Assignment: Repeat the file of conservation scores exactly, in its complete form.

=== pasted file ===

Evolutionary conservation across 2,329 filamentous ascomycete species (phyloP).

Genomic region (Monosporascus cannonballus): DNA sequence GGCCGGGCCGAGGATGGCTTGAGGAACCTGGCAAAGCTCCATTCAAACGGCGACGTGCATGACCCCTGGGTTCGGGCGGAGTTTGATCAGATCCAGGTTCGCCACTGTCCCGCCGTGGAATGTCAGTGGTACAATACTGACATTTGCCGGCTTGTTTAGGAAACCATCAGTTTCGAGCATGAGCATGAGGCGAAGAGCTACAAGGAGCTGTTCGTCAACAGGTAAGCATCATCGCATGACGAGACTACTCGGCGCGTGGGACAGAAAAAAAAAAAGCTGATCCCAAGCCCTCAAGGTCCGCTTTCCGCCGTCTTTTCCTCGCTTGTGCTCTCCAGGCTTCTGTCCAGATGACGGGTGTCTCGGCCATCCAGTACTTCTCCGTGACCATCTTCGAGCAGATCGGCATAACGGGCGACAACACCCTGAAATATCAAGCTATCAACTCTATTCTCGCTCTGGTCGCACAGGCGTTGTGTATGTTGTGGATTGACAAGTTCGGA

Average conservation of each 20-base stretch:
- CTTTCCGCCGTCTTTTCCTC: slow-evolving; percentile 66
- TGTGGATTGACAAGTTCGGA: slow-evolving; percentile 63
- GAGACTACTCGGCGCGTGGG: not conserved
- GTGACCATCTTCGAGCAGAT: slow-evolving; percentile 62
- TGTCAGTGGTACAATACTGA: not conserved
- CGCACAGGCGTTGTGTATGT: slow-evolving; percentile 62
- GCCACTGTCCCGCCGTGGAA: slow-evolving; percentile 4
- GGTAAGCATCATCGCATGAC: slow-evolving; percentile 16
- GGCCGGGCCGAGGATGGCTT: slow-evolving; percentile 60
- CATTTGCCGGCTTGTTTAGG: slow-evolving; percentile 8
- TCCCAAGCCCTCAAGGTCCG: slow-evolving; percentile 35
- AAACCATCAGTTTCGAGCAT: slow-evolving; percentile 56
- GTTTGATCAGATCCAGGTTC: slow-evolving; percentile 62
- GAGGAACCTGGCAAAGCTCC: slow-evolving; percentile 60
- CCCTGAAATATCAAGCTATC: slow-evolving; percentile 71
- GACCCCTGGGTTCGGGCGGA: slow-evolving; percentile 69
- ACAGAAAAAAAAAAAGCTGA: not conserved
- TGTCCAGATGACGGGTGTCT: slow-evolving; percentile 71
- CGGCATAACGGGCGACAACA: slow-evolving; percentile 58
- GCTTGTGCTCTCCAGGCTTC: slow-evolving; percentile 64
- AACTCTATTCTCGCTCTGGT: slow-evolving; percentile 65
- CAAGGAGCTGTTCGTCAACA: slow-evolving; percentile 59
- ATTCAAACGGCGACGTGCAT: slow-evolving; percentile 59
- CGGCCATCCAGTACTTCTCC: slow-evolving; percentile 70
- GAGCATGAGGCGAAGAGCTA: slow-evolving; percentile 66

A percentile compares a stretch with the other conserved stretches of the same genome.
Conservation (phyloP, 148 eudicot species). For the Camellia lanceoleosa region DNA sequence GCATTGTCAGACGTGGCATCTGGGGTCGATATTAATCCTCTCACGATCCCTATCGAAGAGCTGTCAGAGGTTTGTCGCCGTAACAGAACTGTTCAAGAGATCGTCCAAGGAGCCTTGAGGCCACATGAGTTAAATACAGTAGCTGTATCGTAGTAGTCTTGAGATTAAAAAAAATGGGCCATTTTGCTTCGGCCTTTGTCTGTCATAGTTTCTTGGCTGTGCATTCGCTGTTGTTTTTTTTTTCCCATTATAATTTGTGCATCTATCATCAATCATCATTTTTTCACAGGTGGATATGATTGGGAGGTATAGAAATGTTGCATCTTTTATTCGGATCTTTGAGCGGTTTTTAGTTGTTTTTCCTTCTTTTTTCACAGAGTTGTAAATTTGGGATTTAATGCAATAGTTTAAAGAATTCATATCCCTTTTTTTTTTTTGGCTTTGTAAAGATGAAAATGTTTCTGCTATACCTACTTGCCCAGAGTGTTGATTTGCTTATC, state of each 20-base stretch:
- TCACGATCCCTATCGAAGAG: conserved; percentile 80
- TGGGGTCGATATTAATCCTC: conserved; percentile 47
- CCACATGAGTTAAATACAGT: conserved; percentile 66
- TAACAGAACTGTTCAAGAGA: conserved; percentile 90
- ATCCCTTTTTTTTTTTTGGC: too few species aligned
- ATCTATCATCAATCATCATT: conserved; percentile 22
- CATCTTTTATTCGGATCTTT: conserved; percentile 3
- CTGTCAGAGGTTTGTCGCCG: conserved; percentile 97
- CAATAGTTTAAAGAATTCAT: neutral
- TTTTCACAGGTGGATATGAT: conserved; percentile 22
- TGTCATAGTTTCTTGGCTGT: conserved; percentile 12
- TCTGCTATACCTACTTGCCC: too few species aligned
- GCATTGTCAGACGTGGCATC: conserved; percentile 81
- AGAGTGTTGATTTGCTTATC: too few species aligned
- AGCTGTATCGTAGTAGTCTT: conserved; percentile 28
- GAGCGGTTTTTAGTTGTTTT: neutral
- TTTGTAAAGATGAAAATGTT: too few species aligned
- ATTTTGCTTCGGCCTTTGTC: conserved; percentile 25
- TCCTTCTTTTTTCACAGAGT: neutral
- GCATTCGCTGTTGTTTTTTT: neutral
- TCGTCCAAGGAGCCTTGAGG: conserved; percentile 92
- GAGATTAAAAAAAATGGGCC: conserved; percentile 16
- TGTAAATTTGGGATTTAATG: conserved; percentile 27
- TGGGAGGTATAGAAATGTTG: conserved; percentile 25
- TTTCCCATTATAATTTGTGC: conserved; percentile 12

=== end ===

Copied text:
Evolutionary conservation across 2,329 filamentous ascomycete species (phyloP).

Genomic region (Monosporascus cannonballus): DNA sequence GGCCGGGCCGAGGATGGCTTGAGGAACCTGGCAAAGCTCCATTCAAACGGCGACGTGCATGACCCCTGGGTTCGGGCGGAGTTTGATCAGATCCAGGTTCGCCACTGTCCCGCCGTGGAATGTCAGTGGTACAATACTGACATTTGCCGGCTTGTTTAGGAAACCATCAGTTTCGAGCATGAGCATGAGGCGAAGAGCTACAAGGAGCTGTTCGTCAACAGGTAAGCATCATCGCATGACGAGACTACTCGGCGCGTGGGACAGAAAAAAAAAAAGCTGATCCCAAGCCCTCAAGGTCCGCTTTCCGCCGTCTTTTCCTCGCTTGTGCTCTCCAGGCTTCTGTCCAGATGACGGGTGTCTCGGCCATCCAGTACTTCTCCGTGACCATCTTCGAGCAGATCGGCATAACGGGCGACAACACCCTGAAATATCAAGCTATCAACTCTATTCTCGCTCTGGTCGCACAGGCGTTGTGTATGTTGTGGATTGACAAGTTCGGA

Average conservation of each 20-base stretch:
- CTTTCCGCCGTCTTTTCCTC: slow-evolving; percentile 66
- TGTGGATTGACAAGTTCGGA: slow-evolving; percentile 63
- GAGACTACTCGGCGCGTGGG: not conserved
- GTGACCATCTTCGAGCAGAT: slow-evolving; percentile 62
- TGTCAGTGGTACAATACTGA: not conserved
- CGCACAGGCGTTGTGTATGT: slow-evolving; percentile 62
- GCCACTGTCCCGCCGTGGAA: slow-evolving; percentile 4
- GGTAAGCATCATCGCATGAC: slow-evolving; percentile 16
- GGCCGGGCCGAGGATGGCTT: slow-evolving; percentile 60
- CATTTGCCGGCTTGTTTAGG: slow-evolving; percentile 8
- TCCCAAGCCCTCAAGGTCCG: slow-evolving; percentile 35
- AAACCATCAGTTTCGAGCAT: slow-evolving; percentile 56
- GTTTGATCAGATCCAGGTTC: slow-evolving; percentile 62
- GAGGAACCTGGCAAAGCTCC: slow-evolving; percentile 60
- CCCTGAAATATCAAGCTATC: slow-evolving; percentile 71
- GACCCCTGGGTTCGGGCGGA: slow-evolving; percentile 69
- ACAGAAAAAAAAAAAGCTGA: not conserved
- TGTCCAGATGACGGGTGTCT: slow-evolving; percentile 71
- CGGCATAACGGGCGACAACA: slow-evolving; percentile 58
- GCTTGTGCTCTCCAGGCTTC: slow-evolving; percentile 64
- AACTCTATTCTCGCTCTGGT: slow-evolving; percentile 65
- CAAGGAGCTGTTCGTCAACA: slow-evolving; percentile 59
- ATTCAAACGGCGACGTGCAT: slow-evolving; percentile 59
- CGGCCATCCAGTACTTCTCC: slow-evolving; percentile 70
- GAGCATGAGGCGAAGAGCTA: slow-evolving; percentile 66

A percentile compares a stretch with the other conserved stretches of the same genome.
Conservation (phyloP, 148 eudicot species). For the Camellia lanceoleosa region DNA sequence GCATTGTCAGACGTGGCATCTGGGGTCGATATTAATCCTCTCACGATCCCTATCGAAGAGCTGTCAGAGGTTTGTCGCCGTAACAGAACTGTTCAAGAGATCGTCCAAGGAGCCTTGAGGCCACATGAGTTAAATACAGTAGCTGTATCGTAGTAGTCTTGAGATTAAAAAAAATGGGCCATTTTGCTTCGGCCTTTGTCTGTCATAGTTTCTTGGCTGTGCATTCGCTGTTGTTTTTTTTTTCCCATTATAATTTGTGCATCTATCATCAATCATCATTTTTTCACAGGTGGATATGATTGGGAGGTATAGAAATGTTGCATCTTTTATTCGGATCTTTGAGCGGTTTTTAGTTGTTTTTCCTTCTTTTTTCACAGAGTTGTAAATTTGGGATTTAATGCAATAGTTTAAAGAATTCATATCCCTTTTTTTTTTTTGGCTTTGTAAAGATGAAAATGTTTCTGCTATACCTACTTGCCCAGAGTGTTGATTTGCTTATC, state of each 20-base stretch:
- TCACGATCCCTATCGAAGAG: conserved; percentile 80
- TGGGGTCGATATTAATCCTC: conserved; percentile 47
- CCACATGAGTTAAATACAGT: conserved; percentile 66
- TAACAGAACTGTTCAAGAGA: conserved; percentile 90
- ATCCCTTTTTTTTTTTTGGC: too few species aligned
- ATCTATCATCAATCATCATT: conserved; percentile 22
- CATCTTTTATTCGGATCTTT: conserved; percentile 3
- CTGTCAGAGGTTTGTCGCCG: conserved; percentile 97
- CAATAGTTTAAAGAATTCAT: neutral
- TTTTCACAGGTGGATATGAT: conserved; percentile 22
- TGTCATAGTTTCTTGGCTGT: conserved; percentile 12
- TCTGCTATACCTACTTGCCC: too few species aligned
- GCATTGTCAGACGTGGCATC: conserved; percentile 81
- AGAGTGTTGATTTGCTTATC: too few species aligned
- AGCTGTATCGTAGTAGTCTT: conserved; percentile 28
- GAGCGGTTTTTAGTTGTTTT: neutral
- TTTGTAAAGATGAAAATGTT: too few species aligned
- ATTTTGCTTCGGCCTTTGTC: conserved; percentile 25
- TCCTTCTTTTTTCACAGAGT: neutral
- GCATTCGCTGTTGTTTTTTT: neutral
- TCGTCCAAGGAGCCTTGAGG: conserved; percentile 92
- GAGATTAAAAAAAATGGGCC: conserved; percentile 16
- TGTAAATTTGGGATTTAATG: conserved; percentile 27
- TGGGAGGTATAGAAATGTTG: conserved; percentile 25
- TTTCCCATTATAATTTGTGC: conserved; percentile 12